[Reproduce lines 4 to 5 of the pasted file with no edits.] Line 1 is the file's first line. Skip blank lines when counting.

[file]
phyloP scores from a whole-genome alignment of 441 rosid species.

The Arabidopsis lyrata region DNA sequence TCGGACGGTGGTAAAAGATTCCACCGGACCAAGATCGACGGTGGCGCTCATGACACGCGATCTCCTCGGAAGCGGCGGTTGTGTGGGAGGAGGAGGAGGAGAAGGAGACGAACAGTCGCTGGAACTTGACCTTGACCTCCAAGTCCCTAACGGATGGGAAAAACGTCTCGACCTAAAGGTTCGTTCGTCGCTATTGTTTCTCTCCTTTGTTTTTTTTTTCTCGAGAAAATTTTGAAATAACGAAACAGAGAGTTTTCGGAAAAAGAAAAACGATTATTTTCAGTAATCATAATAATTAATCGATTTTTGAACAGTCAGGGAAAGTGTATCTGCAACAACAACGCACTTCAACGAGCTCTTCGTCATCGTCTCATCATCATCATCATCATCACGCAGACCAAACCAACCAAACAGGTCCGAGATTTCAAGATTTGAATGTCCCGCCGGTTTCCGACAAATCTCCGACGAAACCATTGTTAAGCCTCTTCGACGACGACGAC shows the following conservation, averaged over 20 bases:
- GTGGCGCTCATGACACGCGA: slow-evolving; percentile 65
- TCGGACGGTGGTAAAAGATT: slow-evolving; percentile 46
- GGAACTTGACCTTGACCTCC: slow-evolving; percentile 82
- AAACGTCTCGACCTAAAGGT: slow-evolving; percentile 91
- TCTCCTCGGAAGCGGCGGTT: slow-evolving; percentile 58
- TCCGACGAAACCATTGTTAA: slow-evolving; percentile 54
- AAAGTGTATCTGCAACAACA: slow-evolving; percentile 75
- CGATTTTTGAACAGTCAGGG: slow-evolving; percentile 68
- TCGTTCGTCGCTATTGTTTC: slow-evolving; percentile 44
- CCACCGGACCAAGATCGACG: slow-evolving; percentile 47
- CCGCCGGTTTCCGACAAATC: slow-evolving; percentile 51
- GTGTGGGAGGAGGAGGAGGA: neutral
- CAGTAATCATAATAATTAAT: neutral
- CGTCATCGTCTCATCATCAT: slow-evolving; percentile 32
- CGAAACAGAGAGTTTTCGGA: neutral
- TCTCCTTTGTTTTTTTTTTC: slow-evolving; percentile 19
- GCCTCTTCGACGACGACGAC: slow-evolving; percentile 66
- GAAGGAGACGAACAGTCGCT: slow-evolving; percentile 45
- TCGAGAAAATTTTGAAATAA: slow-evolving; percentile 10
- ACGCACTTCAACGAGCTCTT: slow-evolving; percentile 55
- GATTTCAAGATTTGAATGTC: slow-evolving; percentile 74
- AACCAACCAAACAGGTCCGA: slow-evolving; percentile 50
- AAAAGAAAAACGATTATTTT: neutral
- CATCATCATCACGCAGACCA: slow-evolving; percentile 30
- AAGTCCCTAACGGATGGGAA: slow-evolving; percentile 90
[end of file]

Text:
- TCGGACGGTGGTAAAAGATT: slow-evolving; percentile 46
- GGAACTTGACCTTGACCTCC: slow-evolving; percentile 82